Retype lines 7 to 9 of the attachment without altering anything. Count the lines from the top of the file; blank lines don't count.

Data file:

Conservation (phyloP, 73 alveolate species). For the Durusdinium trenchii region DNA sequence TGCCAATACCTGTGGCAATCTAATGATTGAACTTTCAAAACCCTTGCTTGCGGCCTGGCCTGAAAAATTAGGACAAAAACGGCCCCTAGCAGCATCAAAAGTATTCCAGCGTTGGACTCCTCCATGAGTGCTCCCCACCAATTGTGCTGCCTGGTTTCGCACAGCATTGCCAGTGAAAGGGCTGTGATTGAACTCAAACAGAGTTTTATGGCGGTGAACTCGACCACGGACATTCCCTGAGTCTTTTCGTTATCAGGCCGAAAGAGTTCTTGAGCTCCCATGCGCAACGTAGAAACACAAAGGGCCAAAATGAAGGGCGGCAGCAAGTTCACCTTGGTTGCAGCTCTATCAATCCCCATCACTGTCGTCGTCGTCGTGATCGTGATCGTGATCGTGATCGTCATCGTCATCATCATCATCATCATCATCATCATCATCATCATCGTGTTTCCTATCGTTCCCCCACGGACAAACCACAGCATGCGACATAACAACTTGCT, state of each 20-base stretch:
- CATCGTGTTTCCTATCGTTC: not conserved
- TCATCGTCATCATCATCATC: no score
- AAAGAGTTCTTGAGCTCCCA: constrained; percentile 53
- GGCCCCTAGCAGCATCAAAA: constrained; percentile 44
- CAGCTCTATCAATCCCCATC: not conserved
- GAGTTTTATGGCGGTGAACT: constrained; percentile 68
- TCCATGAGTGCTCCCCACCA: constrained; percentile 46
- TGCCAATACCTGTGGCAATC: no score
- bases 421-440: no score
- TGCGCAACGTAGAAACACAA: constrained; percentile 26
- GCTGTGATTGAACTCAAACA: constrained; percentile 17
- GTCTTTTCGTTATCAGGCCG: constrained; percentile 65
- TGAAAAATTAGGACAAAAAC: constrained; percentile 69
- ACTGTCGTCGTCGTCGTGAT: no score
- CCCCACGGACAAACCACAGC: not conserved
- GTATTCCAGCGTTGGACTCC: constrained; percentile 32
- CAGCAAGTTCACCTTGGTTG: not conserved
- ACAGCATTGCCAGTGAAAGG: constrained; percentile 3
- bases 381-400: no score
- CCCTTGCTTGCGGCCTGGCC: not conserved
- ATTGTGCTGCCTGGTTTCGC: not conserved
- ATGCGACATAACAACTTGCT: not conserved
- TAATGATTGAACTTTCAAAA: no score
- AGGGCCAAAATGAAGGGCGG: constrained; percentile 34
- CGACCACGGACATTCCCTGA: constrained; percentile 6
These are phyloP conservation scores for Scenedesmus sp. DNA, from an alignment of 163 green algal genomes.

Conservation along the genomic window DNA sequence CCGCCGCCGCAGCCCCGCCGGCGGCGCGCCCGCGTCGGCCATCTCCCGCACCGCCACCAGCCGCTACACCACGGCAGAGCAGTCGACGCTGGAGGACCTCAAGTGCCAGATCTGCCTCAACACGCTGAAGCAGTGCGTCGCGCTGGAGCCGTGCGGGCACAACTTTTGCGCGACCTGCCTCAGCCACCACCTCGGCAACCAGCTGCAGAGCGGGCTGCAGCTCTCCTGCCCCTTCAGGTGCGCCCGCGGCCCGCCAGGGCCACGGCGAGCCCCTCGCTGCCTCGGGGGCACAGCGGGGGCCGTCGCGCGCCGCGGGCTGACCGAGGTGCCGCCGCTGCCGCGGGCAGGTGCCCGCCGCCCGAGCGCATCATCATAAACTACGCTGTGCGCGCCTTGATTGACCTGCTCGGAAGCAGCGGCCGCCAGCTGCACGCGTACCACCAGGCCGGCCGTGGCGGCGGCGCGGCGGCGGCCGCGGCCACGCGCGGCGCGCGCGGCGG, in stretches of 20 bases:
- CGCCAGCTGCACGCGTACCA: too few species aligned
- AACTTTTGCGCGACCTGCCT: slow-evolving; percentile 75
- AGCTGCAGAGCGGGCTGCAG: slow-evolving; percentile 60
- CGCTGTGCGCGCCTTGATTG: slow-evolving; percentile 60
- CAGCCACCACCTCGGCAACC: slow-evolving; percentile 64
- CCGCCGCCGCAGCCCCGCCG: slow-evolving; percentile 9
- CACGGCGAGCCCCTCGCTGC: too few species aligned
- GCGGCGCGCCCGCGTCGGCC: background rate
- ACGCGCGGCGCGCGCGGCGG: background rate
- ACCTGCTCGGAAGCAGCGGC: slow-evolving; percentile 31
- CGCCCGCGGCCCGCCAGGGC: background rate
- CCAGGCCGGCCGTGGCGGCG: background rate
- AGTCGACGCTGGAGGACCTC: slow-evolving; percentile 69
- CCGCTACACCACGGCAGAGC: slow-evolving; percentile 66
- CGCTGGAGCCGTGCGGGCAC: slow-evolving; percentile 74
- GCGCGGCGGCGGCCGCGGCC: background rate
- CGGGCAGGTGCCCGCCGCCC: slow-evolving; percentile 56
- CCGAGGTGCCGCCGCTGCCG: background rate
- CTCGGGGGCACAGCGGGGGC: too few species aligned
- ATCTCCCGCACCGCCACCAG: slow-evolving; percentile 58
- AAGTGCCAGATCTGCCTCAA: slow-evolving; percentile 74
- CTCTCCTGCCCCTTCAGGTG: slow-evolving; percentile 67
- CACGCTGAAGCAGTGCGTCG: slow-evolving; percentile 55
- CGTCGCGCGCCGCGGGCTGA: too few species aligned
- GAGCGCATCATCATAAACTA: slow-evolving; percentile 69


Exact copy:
- GAGTTTTATGGCGGTGAACT: constrained; percentile 68
- TCCATGAGTGCTCCCCACCA: constrained; percentile 46
- TGCCAATACCTGTGGCAATC: no score